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  2. I forgot to mention that the declared reason for the EU wanting to enforce registration of all ornamental plants is to avoid a repetition of the horsemeat scandal. This is overkill in the extreme. If I buy packaged meat which is adulterated, my health could be put at risk. But if I buy a buddleja plant, described as white, by the supplier, but which turns out to have blue flowers, no lives are threatened. I simply take the issue up with the supplier or learn to live with blue.

    One other thing. Who verifies the variety in the first place? I challenge anyone to authenticate the following cultivars: Lavandula angustifolia 'Hidcote' - Achillea ptarmica 'The Pearl' - 'Aster x frikartii 'Mönch' . I don't believe anyone could provide a scientifically confirmed identity. Even a DNA test would be difficult because no one knows the original plant of any of these. And in the case of the Achillea, there may never have been an originsl.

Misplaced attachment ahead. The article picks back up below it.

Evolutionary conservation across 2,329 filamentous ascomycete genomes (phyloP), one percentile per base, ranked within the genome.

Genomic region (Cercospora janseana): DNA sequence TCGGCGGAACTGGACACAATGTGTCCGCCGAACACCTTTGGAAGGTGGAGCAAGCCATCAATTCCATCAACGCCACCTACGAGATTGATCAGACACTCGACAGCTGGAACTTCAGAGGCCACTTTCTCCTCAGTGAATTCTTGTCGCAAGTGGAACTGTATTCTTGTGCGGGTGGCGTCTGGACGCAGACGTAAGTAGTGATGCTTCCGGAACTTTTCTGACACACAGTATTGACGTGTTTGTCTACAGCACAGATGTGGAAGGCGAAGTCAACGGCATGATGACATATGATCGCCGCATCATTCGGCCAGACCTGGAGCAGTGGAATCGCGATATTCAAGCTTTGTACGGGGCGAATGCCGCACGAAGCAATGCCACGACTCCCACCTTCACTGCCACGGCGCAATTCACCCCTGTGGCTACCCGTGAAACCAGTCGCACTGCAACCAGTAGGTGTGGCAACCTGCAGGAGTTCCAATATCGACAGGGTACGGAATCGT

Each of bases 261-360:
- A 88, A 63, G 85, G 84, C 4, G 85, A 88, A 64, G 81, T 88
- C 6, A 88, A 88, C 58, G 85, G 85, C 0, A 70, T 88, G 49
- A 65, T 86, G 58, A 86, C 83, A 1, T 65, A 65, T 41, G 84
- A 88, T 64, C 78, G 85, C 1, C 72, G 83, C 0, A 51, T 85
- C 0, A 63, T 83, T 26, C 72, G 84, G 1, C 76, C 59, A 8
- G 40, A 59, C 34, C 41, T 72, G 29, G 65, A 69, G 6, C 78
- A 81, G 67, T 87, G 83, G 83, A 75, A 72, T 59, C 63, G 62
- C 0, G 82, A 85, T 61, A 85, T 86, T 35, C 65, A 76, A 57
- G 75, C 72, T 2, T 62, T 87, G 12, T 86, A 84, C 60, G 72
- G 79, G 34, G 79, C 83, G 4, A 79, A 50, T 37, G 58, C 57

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  3. I'm not sure which annoys me the most. The idiotic notion that such regulation is required or that these eurocrats are spending my money even considering it. Aaaaaaaaah.

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  4. It is yet more bureaucracy to keep ineffectual EU staff looking busy at their desks. There is no logic to this let alone a need for this kind of interference in an area where the EU has no remit to do so.
    We have been through the courts to protect our plants in the past ,'Esther Read' caused quite a kerfuffle with impersonators at a time when plant breeders rights did not exist,they do now - albeit they are difficult to implement.
    I doubt the NFU will act on our behalf so it may be up to the RHS to use its membership and 'network' to put a stop to this, our industry is on a delicate slope which does not need any more slippery snake oil adding to it from Europe.